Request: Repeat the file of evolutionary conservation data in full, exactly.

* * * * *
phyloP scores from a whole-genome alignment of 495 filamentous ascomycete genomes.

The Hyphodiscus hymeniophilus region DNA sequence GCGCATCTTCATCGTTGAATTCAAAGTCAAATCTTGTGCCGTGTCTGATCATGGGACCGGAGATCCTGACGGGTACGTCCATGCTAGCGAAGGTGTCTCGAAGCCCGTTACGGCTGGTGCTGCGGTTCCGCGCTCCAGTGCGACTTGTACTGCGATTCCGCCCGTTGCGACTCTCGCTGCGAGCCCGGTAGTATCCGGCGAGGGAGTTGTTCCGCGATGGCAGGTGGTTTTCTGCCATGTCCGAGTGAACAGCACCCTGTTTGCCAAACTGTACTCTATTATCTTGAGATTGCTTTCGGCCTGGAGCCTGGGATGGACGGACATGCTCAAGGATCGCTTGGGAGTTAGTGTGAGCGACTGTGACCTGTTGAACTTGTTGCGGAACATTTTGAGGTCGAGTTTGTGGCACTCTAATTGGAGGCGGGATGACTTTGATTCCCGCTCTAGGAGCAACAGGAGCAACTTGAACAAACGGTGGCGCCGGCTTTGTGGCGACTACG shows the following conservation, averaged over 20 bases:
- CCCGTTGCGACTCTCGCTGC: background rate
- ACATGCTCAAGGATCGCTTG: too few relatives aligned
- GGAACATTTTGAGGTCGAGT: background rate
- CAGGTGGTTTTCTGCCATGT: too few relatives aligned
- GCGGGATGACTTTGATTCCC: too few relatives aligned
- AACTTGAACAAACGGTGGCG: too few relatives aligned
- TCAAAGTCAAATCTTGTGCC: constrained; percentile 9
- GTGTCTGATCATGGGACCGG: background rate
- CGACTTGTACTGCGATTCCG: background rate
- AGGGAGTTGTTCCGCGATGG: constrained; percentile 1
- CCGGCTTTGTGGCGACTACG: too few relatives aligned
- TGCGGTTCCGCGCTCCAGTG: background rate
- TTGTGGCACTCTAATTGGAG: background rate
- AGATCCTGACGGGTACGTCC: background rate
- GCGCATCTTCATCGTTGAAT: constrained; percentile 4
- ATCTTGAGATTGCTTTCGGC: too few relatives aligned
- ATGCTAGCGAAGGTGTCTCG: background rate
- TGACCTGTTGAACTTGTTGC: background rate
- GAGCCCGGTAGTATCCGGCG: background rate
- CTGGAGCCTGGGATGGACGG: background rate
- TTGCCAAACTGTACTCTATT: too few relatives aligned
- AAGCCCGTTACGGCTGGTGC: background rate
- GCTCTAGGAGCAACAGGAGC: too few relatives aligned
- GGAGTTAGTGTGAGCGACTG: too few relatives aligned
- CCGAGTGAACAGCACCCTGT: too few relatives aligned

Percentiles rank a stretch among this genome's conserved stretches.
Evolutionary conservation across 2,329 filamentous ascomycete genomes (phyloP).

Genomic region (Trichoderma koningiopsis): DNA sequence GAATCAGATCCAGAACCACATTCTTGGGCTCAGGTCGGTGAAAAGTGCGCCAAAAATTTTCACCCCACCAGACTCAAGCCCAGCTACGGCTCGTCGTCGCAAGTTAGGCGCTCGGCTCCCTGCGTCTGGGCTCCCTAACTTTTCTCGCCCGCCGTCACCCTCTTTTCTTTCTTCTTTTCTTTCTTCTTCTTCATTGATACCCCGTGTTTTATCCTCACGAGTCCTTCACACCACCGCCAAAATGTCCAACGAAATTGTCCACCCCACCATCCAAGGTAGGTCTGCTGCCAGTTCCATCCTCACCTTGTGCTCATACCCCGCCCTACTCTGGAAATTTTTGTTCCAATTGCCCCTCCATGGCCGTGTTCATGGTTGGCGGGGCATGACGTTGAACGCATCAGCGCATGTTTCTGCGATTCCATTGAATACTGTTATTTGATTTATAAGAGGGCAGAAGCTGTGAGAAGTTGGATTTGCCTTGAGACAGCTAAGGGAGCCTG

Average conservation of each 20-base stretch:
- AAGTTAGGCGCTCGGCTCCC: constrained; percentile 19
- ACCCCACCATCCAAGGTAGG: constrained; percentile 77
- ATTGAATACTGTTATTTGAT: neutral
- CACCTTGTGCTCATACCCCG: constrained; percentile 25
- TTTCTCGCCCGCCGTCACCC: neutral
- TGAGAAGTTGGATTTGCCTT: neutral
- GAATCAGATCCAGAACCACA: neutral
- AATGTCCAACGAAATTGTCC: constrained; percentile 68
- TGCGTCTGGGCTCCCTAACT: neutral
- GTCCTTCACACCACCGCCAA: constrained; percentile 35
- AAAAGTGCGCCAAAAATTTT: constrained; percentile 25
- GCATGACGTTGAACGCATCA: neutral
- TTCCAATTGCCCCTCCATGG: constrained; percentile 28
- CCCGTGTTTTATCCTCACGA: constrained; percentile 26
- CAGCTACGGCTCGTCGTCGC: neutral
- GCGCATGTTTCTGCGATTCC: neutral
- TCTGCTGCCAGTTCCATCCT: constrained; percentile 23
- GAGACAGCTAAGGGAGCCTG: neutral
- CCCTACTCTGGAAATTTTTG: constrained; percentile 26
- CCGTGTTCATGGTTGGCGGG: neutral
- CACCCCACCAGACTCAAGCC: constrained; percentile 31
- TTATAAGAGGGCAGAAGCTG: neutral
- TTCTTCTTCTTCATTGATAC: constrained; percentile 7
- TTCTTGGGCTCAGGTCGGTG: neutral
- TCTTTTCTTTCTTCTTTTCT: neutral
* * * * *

phyloP scores from a whole-genome alignment of 495 filamentous ascomycete genomes.

The Hyphodiscus hymeniophilus region DNA sequence GCGCATCTTCATCGTTGAATTCAAAGTCAAATCTTGTGCCGTGTCTGATCATGGGACCGGAGATCCTGACGGGTACGTCCATGCTAGCGAAGGTGTCTCGAAGCCCGTTACGGCTGGTGCTGCGGTTCCGCGCTCCAGTGCGACTTGTACTGCGATTCCGCCCGTTGCGACTCTCGCTGCGAGCCCGGTAGTATCCGGCGAGGGAGTTGTTCCGCGATGGCAGGTGGTTTTCTGCCATGTCCGAGTGAACAGCACCCTGTTTGCCAAACTGTACTCTATTATCTTGAGATTGCTTTCGGCCTGGAGCCTGGGATGGACGGACATGCTCAAGGATCGCTTGGGAGTTAGTGTGAGCGACTGTGACCTGTTGAACTTGTTGCGGAACATTTTGAGGTCGAGTTTGTGGCACTCTAATTGGAGGCGGGATGACTTTGATTCCCGCTCTAGGAGCAACAGGAGCAACTTGAACAAACGGTGGCGCCGGCTTTGTGGCGACTACG shows the following conservation, averaged over 20 bases:
- CCCGTTGCGACTCTCGCTGC: background rate
- ACATGCTCAAGGATCGCTTG: too few relatives aligned
- GGAACATTTTGAGGTCGAGT: background rate
- CAGGTGGTTTTCTGCCATGT: too few relatives aligned
- GCGGGATGACTTTGATTCCC: too few relatives aligned
- AACTTGAACAAACGGTGGCG: too few relatives aligned
- TCAAAGTCAAATCTTGTGCC: constrained; percentile 9
- GTGTCTGATCATGGGACCGG: background rate
- CGACTTGTACTGCGATTCCG: background rate
- AGGGAGTTGTTCCGCGATGG: constrained; percentile 1
- CCGGCTTTGTGGCGACTACG: too few relatives aligned
- TGCGGTTCCGCGCTCCAGTG: background rate
- TTGTGGCACTCTAATTGGAG: background rate
- AGATCCTGACGGGTACGTCC: background rate
- GCGCATCTTCATCGTTGAAT: constrained; percentile 4
- ATCTTGAGATTGCTTTCGGC: too few relatives aligned
- ATGCTAGCGAAGGTGTCTCG: background rate
- TGACCTGTTGAACTTGTTGC: background rate
- GAGCCCGGTAGTATCCGGCG: background rate
- CTGGAGCCTGGGATGGACGG: background rate
- TTGCCAAACTGTACTCTATT: too few relatives aligned
- AAGCCCGTTACGGCTGGTGC: background rate
- GCTCTAGGAGCAACAGGAGC: too few relatives aligned
- GGAGTTAGTGTGAGCGACTG: too few relatives aligned
- CCGAGTGAACAGCACCCTGT: too few relatives aligned

Percentiles rank a stretch among this genome's conserved stretches.
Evolutionary conservation across 2,329 filamentous ascomycete genomes (phyloP).

Genomic region (Trichoderma koningiopsis): DNA sequence GAATCAGATCCAGAACCACATTCTTGGGCTCAGGTCGGTGAAAAGTGCGCCAAAAATTTTCACCCCACCAGACTCAAGCCCAGCTACGGCTCGTCGTCGCAAGTTAGGCGCTCGGCTCCCTGCGTCTGGGCTCCCTAACTTTTCTCGCCCGCCGTCACCCTCTTTTCTTTCTTCTTTTCTTTCTTCTTCTTCATTGATACCCCGTGTTTTATCCTCACGAGTCCTTCACACCACCGCCAAAATGTCCAACGAAATTGTCCACCCCACCATCCAAGGTAGGTCTGCTGCCAGTTCCATCCTCACCTTGTGCTCATACCCCGCCCTACTCTGGAAATTTTTGTTCCAATTGCCCCTCCATGGCCGTGTTCATGGTTGGCGGGGCATGACGTTGAACGCATCAGCGCATGTTTCTGCGATTCCATTGAATACTGTTATTTGATTTATAAGAGGGCAGAAGCTGTGAGAAGTTGGATTTGCCTTGAGACAGCTAAGGGAGCCTG

Average conservation of each 20-base stretch:
- AAGTTAGGCGCTCGGCTCCC: constrained; percentile 19
- ACCCCACCATCCAAGGTAGG: constrained; percentile 77
- ATTGAATACTGTTATTTGAT: neutral
- CACCTTGTGCTCATACCCCG: constrained; percentile 25
- TTTCTCGCCCGCCGTCACCC: neutral
- TGAGAAGTTGGATTTGCCTT: neutral
- GAATCAGATCCAGAACCACA: neutral
- AATGTCCAACGAAATTGTCC: constrained; percentile 68
- TGCGTCTGGGCTCCCTAACT: neutral
- GTCCTTCACACCACCGCCAA: constrained; percentile 35
- AAAAGTGCGCCAAAAATTTT: constrained; percentile 25
- GCATGACGTTGAACGCATCA: neutral
- TTCCAATTGCCCCTCCATGG: constrained; percentile 28
- CCCGTGTTTTATCCTCACGA: constrained; percentile 26
- CAGCTACGGCTCGTCGTCGC: neutral
- GCGCATGTTTCTGCGATTCC: neutral
- TCTGCTGCCAGTTCCATCCT: constrained; percentile 23
- GAGACAGCTAAGGGAGCCTG: neutral
- CCCTACTCTGGAAATTTTTG: constrained; percentile 26
- CCGTGTTCATGGTTGGCGGG: neutral
- CACCCCACCAGACTCAAGCC: constrained; percentile 31
- TTATAAGAGGGCAGAAGCTG: neutral
- TTCTTCTTCTTCATTGATAC: constrained; percentile 7
- TTCTTGGGCTCAGGTCGGTG: neutral
- TCTTTTCTTTCTTCTTTTCT: neutral